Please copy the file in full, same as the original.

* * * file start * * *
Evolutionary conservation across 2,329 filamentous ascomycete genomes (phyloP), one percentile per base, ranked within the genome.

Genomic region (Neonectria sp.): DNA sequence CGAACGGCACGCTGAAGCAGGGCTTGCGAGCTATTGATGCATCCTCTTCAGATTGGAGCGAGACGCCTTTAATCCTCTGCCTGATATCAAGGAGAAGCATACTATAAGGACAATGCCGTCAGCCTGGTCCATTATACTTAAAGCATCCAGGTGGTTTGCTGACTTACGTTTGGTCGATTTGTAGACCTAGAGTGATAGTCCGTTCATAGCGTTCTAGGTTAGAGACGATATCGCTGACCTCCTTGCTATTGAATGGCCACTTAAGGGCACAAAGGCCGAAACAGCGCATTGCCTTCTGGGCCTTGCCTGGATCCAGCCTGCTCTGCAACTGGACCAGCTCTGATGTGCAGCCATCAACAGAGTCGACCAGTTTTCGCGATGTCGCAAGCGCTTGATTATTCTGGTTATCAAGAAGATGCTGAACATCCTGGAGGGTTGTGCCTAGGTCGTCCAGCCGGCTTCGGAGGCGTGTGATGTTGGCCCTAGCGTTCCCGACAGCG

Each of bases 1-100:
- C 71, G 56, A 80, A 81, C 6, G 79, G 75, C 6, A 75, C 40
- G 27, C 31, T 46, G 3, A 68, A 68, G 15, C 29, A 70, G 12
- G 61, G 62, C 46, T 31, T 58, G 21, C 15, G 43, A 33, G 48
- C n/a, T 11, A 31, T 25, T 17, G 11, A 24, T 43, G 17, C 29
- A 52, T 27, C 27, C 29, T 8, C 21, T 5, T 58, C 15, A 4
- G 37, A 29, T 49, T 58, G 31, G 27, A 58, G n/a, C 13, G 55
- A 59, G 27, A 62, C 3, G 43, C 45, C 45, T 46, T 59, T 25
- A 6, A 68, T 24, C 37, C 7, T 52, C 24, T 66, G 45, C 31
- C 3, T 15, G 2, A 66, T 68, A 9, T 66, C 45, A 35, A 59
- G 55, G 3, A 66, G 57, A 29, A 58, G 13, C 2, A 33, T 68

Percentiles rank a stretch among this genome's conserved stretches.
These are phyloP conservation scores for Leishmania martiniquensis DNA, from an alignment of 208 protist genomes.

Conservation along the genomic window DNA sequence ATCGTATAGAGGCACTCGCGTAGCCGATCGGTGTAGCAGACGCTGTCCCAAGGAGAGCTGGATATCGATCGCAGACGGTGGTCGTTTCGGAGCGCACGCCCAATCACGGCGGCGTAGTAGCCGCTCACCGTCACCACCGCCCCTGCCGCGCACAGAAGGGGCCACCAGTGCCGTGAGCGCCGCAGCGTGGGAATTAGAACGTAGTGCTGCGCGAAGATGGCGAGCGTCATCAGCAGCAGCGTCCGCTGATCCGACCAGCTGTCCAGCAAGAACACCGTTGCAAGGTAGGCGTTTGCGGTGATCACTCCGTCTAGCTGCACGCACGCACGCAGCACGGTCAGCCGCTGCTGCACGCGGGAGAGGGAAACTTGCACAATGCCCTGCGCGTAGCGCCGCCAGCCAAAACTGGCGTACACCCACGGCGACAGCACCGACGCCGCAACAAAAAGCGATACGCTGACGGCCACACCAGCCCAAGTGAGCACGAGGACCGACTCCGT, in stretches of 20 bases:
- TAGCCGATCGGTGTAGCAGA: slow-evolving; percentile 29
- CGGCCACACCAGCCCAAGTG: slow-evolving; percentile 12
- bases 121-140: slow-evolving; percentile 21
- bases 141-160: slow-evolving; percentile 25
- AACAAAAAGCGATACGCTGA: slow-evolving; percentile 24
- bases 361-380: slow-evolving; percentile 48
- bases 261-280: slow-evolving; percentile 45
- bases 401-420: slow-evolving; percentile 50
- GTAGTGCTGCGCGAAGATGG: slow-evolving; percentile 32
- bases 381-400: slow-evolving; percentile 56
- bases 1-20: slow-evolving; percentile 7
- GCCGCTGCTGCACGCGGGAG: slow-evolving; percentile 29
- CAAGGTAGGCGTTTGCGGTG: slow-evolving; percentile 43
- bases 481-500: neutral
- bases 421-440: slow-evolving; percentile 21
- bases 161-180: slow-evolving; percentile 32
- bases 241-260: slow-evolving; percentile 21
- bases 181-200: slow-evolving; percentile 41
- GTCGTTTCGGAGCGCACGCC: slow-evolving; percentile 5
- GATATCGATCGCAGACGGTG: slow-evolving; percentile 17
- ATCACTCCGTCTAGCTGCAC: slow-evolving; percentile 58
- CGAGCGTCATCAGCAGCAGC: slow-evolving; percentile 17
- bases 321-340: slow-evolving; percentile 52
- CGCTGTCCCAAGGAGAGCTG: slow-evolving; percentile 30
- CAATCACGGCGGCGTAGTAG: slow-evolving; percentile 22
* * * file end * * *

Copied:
Evolutionary conservation across 2,329 filamentous ascomycete genomes (phyloP), one percentile per base, ranked within the genome.

Genomic region (Neonectria sp.): DNA sequence CGAACGGCACGCTGAAGCAGGGCTTGCGAGCTATTGATGCATCCTCTTCAGATTGGAGCGAGACGCCTTTAATCCTCTGCCTGATATCAAGGAGAAGCATACTATAAGGACAATGCCGTCAGCCTGGTCCATTATACTTAAAGCATCCAGGTGGTTTGCTGACTTACGTTTGGTCGATTTGTAGACCTAGAGTGATAGTCCGTTCATAGCGTTCTAGGTTAGAGACGATATCGCTGACCTCCTTGCTATTGAATGGCCACTTAAGGGCACAAAGGCCGAAACAGCGCATTGCCTTCTGGGCCTTGCCTGGATCCAGCCTGCTCTGCAACTGGACCAGCTCTGATGTGCAGCCATCAACAGAGTCGACCAGTTTTCGCGATGTCGCAAGCGCTTGATTATTCTGGTTATCAAGAAGATGCTGAACATCCTGGAGGGTTGTGCCTAGGTCGTCCAGCCGGCTTCGGAGGCGTGTGATGTTGGCCCTAGCGTTCCCGACAGCG

Each of bases 1-100:
- C 71, G 56, A 80, A 81, C 6, G 79, G 75, C 6, A 75, C 40
- G 27, C 31, T 46, G 3, A 68, A 68, G 15, C 29, A 70, G 12
- G 61, G 62, C 46, T 31, T 58, G 21, C 15, G 43, A 33, G 48
- C n/a, T 11, A 31, T 25, T 17, G 11, A 24, T 43, G 17, C 29
- A 52, T 27, C 27, C 29, T 8, C 21, T 5, T 58, C 15, A 4
- G 37, A 29, T 49, T 58, G 31, G 27, A 58, G n/a, C 13, G 55
- A 59, G 27, A 62, C 3, G 43, C 45, C 45, T 46, T 59, T 25
- A 6, A 68, T 24, C 37, C 7, T 52, C 24, T 66, G 45, C 31
- C 3, T 15, G 2, A 66, T 68, A 9, T 66, C 45, A 35, A 59
- G 55, G 3, A 66, G 57, A 29, A 58, G 13, C 2, A 33, T 68

Percentiles rank a stretch among this genome's conserved stretches.
These are phyloP conservation scores for Leishmania martiniquensis DNA, from an alignment of 208 protist genomes.

Conservation along the genomic window DNA sequence ATCGTATAGAGGCACTCGCGTAGCCGATCGGTGTAGCAGACGCTGTCCCAAGGAGAGCTGGATATCGATCGCAGACGGTGGTCGTTTCGGAGCGCACGCCCAATCACGGCGGCGTAGTAGCCGCTCACCGTCACCACCGCCCCTGCCGCGCACAGAAGGGGCCACCAGTGCCGTGAGCGCCGCAGCGTGGGAATTAGAACGTAGTGCTGCGCGAAGATGGCGAGCGTCATCAGCAGCAGCGTCCGCTGATCCGACCAGCTGTCCAGCAAGAACACCGTTGCAAGGTAGGCGTTTGCGGTGATCACTCCGTCTAGCTGCACGCACGCACGCAGCACGGTCAGCCGCTGCTGCACGCGGGAGAGGGAAACTTGCACAATGCCCTGCGCGTAGCGCCGCCAGCCAAAACTGGCGTACACCCACGGCGACAGCACCGACGCCGCAACAAAAAGCGATACGCTGACGGCCACACCAGCCCAAGTGAGCACGAGGACCGACTCCGT, in stretches of 20 bases:
- TAGCCGATCGGTGTAGCAGA: slow-evolving; percentile 29
- CGGCCACACCAGCCCAAGTG: slow-evolving; percentile 12
- bases 121-140: slow-evolving; percentile 21
- bases 141-160: slow-evolving; percentile 25
- AACAAAAAGCGATACGCTGA: slow-evolving; percentile 24
- bases 361-380: slow-evolving; percentile 48
- bases 261-280: slow-evolving; percentile 45
- bases 401-420: slow-evolving; percentile 50
- GTAGTGCTGCGCGAAGATGG: slow-evolving; percentile 32
- bases 381-400: slow-evolving; percentile 56
- bases 1-20: slow-evolving; percentile 7
- GCCGCTGCTGCACGCGGGAG: slow-evolving; percentile 29
- CAAGGTAGGCGTTTGCGGTG: slow-evolving; percentile 43
- bases 481-500: neutral
- bases 421-440: slow-evolving; percentile 21
- bases 161-180: slow-evolving; percentile 32
- bases 241-260: slow-evolving; percentile 21
- bases 181-200: slow-evolving; percentile 41
- GTCGTTTCGGAGCGCACGCC: slow-evolving; percentile 5
- GATATCGATCGCAGACGGTG: slow-evolving; percentile 17
- ATCACTCCGTCTAGCTGCAC: slow-evolving; percentile 58
- CGAGCGTCATCAGCAGCAGC: slow-evolving; percentile 17
- bases 321-340: slow-evolving; percentile 52
- CGCTGTCCCAAGGAGAGCTG: slow-evolving; percentile 30
- CAATCACGGCGGCGTAGTAG: slow-evolving; percentile 22